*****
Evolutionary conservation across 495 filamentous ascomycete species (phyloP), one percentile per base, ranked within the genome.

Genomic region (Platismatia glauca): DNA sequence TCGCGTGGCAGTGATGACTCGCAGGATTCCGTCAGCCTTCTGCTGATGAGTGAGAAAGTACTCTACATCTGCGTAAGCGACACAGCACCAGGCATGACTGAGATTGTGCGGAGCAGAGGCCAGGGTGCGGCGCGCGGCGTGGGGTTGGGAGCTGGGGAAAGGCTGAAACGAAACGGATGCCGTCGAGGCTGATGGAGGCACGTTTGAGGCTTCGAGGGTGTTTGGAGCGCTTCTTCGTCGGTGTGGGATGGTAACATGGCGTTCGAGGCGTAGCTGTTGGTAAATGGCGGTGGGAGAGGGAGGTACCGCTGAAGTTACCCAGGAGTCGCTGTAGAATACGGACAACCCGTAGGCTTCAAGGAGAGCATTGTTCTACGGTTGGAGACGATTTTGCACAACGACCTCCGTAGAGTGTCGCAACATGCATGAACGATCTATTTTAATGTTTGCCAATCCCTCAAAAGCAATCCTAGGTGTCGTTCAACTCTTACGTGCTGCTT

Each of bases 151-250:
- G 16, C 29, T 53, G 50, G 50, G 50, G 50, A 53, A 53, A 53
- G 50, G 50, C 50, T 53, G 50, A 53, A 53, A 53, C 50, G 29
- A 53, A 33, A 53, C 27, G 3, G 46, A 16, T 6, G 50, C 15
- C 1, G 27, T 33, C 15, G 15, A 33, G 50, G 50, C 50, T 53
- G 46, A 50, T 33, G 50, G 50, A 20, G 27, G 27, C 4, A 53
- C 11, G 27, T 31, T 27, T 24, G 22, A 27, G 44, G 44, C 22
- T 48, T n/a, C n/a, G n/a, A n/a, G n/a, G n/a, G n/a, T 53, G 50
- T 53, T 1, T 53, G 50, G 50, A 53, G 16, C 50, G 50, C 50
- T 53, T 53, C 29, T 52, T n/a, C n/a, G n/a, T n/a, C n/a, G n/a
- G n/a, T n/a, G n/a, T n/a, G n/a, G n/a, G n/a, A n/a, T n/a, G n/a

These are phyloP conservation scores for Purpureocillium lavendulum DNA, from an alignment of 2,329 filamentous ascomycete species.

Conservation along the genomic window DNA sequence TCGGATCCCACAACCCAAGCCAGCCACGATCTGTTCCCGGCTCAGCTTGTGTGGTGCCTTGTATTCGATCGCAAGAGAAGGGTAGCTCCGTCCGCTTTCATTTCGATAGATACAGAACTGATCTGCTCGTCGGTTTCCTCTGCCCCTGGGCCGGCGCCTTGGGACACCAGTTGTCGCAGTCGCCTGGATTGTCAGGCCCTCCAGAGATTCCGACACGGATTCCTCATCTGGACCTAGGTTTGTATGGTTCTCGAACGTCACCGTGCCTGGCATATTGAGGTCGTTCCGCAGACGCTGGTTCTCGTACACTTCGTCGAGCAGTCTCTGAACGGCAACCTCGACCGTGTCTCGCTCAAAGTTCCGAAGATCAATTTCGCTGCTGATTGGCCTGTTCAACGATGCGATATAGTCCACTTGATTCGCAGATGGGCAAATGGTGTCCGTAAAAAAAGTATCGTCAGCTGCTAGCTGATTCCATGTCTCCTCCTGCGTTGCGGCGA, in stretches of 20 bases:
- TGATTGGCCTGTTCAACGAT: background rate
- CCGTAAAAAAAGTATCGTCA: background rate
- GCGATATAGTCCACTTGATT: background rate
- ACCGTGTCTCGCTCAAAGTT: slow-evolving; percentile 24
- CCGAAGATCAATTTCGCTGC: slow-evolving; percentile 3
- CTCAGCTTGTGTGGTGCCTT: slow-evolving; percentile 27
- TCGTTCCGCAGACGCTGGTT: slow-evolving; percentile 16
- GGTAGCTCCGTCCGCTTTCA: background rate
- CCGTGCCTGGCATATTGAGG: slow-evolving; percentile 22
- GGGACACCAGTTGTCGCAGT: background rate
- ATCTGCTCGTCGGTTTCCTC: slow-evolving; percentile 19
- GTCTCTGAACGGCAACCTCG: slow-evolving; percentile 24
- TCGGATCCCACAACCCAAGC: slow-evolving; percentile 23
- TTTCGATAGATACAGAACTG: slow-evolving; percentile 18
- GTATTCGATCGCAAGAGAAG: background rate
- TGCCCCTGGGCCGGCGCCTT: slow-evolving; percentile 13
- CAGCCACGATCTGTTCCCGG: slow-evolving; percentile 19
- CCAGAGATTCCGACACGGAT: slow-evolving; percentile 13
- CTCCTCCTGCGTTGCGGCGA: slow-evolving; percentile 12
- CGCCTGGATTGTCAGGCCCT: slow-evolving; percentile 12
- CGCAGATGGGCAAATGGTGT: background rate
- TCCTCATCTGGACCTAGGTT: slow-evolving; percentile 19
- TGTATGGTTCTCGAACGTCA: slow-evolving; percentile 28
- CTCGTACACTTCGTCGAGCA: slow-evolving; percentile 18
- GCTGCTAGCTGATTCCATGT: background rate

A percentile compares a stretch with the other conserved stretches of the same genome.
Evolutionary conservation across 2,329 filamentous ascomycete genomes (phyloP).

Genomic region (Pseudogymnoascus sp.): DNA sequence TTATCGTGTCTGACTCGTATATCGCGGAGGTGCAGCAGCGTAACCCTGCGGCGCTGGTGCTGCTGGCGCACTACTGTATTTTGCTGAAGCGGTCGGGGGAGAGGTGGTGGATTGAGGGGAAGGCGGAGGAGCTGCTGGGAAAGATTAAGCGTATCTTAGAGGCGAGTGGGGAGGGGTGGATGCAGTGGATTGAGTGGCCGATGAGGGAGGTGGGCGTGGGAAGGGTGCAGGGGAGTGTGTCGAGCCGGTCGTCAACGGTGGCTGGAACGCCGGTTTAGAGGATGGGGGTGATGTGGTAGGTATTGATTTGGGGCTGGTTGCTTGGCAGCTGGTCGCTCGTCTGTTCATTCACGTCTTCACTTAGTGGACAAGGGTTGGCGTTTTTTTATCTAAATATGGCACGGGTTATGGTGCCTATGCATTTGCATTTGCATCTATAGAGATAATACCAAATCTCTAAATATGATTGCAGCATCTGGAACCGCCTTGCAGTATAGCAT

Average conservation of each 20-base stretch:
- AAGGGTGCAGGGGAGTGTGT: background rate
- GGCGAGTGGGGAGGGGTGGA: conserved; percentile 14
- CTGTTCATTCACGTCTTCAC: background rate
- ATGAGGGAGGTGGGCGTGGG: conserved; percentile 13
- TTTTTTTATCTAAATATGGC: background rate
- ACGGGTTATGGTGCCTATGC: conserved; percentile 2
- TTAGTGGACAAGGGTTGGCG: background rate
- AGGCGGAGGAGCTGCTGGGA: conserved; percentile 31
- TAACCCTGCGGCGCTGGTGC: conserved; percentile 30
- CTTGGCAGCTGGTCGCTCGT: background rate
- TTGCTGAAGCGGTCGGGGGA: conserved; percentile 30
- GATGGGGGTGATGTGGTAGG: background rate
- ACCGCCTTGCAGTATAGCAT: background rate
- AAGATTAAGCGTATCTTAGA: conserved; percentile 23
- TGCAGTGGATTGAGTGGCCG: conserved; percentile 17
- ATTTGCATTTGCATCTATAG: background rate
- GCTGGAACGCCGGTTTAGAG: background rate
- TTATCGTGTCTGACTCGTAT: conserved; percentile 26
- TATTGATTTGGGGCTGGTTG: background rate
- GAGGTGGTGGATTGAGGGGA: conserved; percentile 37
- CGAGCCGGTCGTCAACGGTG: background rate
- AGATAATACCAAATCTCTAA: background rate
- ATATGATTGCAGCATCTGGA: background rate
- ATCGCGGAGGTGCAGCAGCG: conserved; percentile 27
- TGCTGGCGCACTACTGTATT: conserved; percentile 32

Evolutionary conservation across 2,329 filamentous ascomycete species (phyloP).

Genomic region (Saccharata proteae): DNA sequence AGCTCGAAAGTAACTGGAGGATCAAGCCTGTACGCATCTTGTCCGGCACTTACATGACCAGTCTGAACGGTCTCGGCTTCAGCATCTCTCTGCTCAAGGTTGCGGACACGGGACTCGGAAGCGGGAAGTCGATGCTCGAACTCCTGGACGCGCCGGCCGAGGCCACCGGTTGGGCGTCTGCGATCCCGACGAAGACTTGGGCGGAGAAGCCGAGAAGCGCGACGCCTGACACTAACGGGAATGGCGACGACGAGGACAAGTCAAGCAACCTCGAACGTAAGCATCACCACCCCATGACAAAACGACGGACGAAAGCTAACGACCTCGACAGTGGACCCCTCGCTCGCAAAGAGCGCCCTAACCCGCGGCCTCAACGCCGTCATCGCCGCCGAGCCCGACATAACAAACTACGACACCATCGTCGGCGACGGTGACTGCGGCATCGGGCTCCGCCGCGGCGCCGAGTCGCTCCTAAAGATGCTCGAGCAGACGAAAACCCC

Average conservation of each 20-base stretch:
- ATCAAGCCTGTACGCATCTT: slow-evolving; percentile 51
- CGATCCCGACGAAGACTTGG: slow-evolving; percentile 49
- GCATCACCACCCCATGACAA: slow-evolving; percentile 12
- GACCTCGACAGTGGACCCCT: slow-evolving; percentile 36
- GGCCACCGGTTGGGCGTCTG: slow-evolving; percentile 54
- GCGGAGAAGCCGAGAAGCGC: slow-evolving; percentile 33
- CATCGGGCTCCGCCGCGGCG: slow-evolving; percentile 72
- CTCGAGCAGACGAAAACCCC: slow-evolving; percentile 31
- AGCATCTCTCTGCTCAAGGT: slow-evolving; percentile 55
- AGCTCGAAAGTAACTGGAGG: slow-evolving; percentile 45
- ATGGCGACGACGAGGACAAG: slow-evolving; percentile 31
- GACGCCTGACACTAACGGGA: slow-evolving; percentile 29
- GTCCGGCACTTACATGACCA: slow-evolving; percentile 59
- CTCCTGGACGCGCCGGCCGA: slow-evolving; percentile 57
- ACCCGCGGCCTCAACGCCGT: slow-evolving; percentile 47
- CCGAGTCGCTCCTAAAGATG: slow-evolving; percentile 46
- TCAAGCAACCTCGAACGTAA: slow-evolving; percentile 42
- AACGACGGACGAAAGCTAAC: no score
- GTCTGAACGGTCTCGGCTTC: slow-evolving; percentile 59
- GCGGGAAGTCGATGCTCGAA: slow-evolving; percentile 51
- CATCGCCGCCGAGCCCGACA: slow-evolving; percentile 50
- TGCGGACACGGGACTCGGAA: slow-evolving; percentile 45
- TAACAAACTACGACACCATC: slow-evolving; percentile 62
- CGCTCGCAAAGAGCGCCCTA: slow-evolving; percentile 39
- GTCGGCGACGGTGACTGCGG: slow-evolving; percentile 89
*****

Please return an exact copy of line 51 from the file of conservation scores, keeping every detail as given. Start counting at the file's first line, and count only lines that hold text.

- TTAGTGGACAAGGGTTGGCG: background rate